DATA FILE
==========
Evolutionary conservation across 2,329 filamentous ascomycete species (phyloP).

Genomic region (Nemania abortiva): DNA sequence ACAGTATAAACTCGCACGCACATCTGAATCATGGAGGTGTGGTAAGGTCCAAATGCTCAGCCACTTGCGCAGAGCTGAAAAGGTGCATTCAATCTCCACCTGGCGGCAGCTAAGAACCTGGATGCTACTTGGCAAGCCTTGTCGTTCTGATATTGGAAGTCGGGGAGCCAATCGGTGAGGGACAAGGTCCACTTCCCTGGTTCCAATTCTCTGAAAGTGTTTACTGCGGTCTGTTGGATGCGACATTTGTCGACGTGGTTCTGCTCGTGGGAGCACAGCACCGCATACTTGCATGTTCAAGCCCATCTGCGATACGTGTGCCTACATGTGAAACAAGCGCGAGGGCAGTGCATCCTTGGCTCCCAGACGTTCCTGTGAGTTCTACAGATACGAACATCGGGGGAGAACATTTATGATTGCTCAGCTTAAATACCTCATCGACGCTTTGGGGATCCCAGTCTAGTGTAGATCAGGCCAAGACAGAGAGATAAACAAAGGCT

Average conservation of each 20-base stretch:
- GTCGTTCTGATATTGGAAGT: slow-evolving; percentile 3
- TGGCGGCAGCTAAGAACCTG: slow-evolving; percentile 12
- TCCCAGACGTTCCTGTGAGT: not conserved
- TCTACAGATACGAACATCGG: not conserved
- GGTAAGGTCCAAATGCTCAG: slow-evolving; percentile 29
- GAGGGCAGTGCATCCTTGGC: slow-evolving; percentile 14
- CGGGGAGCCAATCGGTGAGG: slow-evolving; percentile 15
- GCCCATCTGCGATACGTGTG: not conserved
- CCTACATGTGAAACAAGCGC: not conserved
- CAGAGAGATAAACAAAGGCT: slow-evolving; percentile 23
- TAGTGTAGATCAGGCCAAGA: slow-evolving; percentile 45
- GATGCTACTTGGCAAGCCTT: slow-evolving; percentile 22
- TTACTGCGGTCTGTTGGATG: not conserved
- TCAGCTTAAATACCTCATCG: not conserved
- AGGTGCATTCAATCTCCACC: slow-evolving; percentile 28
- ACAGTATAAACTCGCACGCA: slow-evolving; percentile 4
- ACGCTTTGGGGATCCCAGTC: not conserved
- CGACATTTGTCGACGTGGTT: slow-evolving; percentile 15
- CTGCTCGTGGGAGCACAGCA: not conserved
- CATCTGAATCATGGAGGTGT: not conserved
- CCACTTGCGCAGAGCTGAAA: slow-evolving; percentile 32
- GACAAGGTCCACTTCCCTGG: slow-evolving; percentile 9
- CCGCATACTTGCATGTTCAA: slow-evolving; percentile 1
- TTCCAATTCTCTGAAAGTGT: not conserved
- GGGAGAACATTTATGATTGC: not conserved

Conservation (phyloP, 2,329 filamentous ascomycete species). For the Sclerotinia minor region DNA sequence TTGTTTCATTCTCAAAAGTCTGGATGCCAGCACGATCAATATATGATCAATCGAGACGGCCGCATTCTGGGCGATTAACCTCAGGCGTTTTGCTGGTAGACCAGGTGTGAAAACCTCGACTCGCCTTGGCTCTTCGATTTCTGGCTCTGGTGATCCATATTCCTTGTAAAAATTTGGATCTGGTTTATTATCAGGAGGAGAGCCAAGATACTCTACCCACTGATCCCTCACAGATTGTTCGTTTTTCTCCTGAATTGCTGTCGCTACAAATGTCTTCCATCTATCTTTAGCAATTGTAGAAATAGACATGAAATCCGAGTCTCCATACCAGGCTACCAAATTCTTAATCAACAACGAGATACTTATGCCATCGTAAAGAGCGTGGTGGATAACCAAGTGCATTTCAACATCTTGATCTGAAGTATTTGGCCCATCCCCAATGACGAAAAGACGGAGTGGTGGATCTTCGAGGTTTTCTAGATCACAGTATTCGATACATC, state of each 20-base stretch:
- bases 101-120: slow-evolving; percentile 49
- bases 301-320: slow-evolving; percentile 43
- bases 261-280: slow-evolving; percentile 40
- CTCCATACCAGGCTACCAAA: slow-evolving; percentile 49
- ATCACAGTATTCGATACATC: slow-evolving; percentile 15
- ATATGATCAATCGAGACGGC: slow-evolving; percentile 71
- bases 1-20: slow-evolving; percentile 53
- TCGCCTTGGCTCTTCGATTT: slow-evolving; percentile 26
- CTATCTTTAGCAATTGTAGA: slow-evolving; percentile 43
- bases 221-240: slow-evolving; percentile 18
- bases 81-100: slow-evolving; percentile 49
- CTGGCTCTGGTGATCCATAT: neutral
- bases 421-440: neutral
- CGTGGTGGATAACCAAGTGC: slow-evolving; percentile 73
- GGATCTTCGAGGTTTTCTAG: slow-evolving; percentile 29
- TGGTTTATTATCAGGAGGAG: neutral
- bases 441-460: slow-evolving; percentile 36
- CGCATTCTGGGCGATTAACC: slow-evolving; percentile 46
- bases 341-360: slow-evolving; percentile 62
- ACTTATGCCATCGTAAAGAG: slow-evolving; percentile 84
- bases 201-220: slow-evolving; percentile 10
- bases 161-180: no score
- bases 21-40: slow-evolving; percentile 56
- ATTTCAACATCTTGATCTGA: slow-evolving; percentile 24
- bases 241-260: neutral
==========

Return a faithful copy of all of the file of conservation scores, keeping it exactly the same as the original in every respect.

Evolutionary conservation across 2,329 filamentous ascomycete species (phyloP).

Genomic region (Nemania abortiva): DNA sequence ACAGTATAAACTCGCACGCACATCTGAATCATGGAGGTGTGGTAAGGTCCAAATGCTCAGCCACTTGCGCAGAGCTGAAAAGGTGCATTCAATCTCCACCTGGCGGCAGCTAAGAACCTGGATGCTACTTGGCAAGCCTTGTCGTTCTGATATTGGAAGTCGGGGAGCCAATCGGTGAGGGACAAGGTCCACTTCCCTGGTTCCAATTCTCTGAAAGTGTTTACTGCGGTCTGTTGGATGCGACATTTGTCGACGTGGTTCTGCTCGTGGGAGCACAGCACCGCATACTTGCATGTTCAAGCCCATCTGCGATACGTGTGCCTACATGTGAAACAAGCGCGAGGGCAGTGCATCCTTGGCTCCCAGACGTTCCTGTGAGTTCTACAGATACGAACATCGGGGGAGAACATTTATGATTGCTCAGCTTAAATACCTCATCGACGCTTTGGGGATCCCAGTCTAGTGTAGATCAGGCCAAGACAGAGAGATAAACAAAGGCT

Average conservation of each 20-base stretch:
- GTCGTTCTGATATTGGAAGT: slow-evolving; percentile 3
- TGGCGGCAGCTAAGAACCTG: slow-evolving; percentile 12
- TCCCAGACGTTCCTGTGAGT: not conserved
- TCTACAGATACGAACATCGG: not conserved
- GGTAAGGTCCAAATGCTCAG: slow-evolving; percentile 29
- GAGGGCAGTGCATCCTTGGC: slow-evolving; percentile 14
- CGGGGAGCCAATCGGTGAGG: slow-evolving; percentile 15
- GCCCATCTGCGATACGTGTG: not conserved
- CCTACATGTGAAACAAGCGC: not conserved
- CAGAGAGATAAACAAAGGCT: slow-evolving; percentile 23
- TAGTGTAGATCAGGCCAAGA: slow-evolving; percentile 45
- GATGCTACTTGGCAAGCCTT: slow-evolving; percentile 22
- TTACTGCGGTCTGTTGGATG: not conserved
- TCAGCTTAAATACCTCATCG: not conserved
- AGGTGCATTCAATCTCCACC: slow-evolving; percentile 28
- ACAGTATAAACTCGCACGCA: slow-evolving; percentile 4
- ACGCTTTGGGGATCCCAGTC: not conserved
- CGACATTTGTCGACGTGGTT: slow-evolving; percentile 15
- CTGCTCGTGGGAGCACAGCA: not conserved
- CATCTGAATCATGGAGGTGT: not conserved
- CCACTTGCGCAGAGCTGAAA: slow-evolving; percentile 32
- GACAAGGTCCACTTCCCTGG: slow-evolving; percentile 9
- CCGCATACTTGCATGTTCAA: slow-evolving; percentile 1
- TTCCAATTCTCTGAAAGTGT: not conserved
- GGGAGAACATTTATGATTGC: not conserved

Conservation (phyloP, 2,329 filamentous ascomycete species). For the Sclerotinia minor region DNA sequence TTGTTTCATTCTCAAAAGTCTGGATGCCAGCACGATCAATATATGATCAATCGAGACGGCCGCATTCTGGGCGATTAACCTCAGGCGTTTTGCTGGTAGACCAGGTGTGAAAACCTCGACTCGCCTTGGCTCTTCGATTTCTGGCTCTGGTGATCCATATTCCTTGTAAAAATTTGGATCTGGTTTATTATCAGGAGGAGAGCCAAGATACTCTACCCACTGATCCCTCACAGATTGTTCGTTTTTCTCCTGAATTGCTGTCGCTACAAATGTCTTCCATCTATCTTTAGCAATTGTAGAAATAGACATGAAATCCGAGTCTCCATACCAGGCTACCAAATTCTTAATCAACAACGAGATACTTATGCCATCGTAAAGAGCGTGGTGGATAACCAAGTGCATTTCAACATCTTGATCTGAAGTATTTGGCCCATCCCCAATGACGAAAAGACGGAGTGGTGGATCTTCGAGGTTTTCTAGATCACAGTATTCGATACATC, state of each 20-base stretch:
- bases 101-120: slow-evolving; percentile 49
- bases 301-320: slow-evolving; percentile 43
- bases 261-280: slow-evolving; percentile 40
- CTCCATACCAGGCTACCAAA: slow-evolving; percentile 49
- ATCACAGTATTCGATACATC: slow-evolving; percentile 15
- ATATGATCAATCGAGACGGC: slow-evolving; percentile 71
- bases 1-20: slow-evolving; percentile 53
- TCGCCTTGGCTCTTCGATTT: slow-evolving; percentile 26
- CTATCTTTAGCAATTGTAGA: slow-evolving; percentile 43
- bases 221-240: slow-evolving; percentile 18
- bases 81-100: slow-evolving; percentile 49
- CTGGCTCTGGTGATCCATAT: neutral
- bases 421-440: neutral
- CGTGGTGGATAACCAAGTGC: slow-evolving; percentile 73
- GGATCTTCGAGGTTTTCTAG: slow-evolving; percentile 29
- TGGTTTATTATCAGGAGGAG: neutral
- bases 441-460: slow-evolving; percentile 36
- CGCATTCTGGGCGATTAACC: slow-evolving; percentile 46
- bases 341-360: slow-evolving; percentile 62
- ACTTATGCCATCGTAAAGAG: slow-evolving; percentile 84
- bases 201-220: slow-evolving; percentile 10
- bases 161-180: no score
- bases 21-40: slow-evolving; percentile 56
- ATTTCAACATCTTGATCTGA: slow-evolving; percentile 24
- bases 241-260: neutral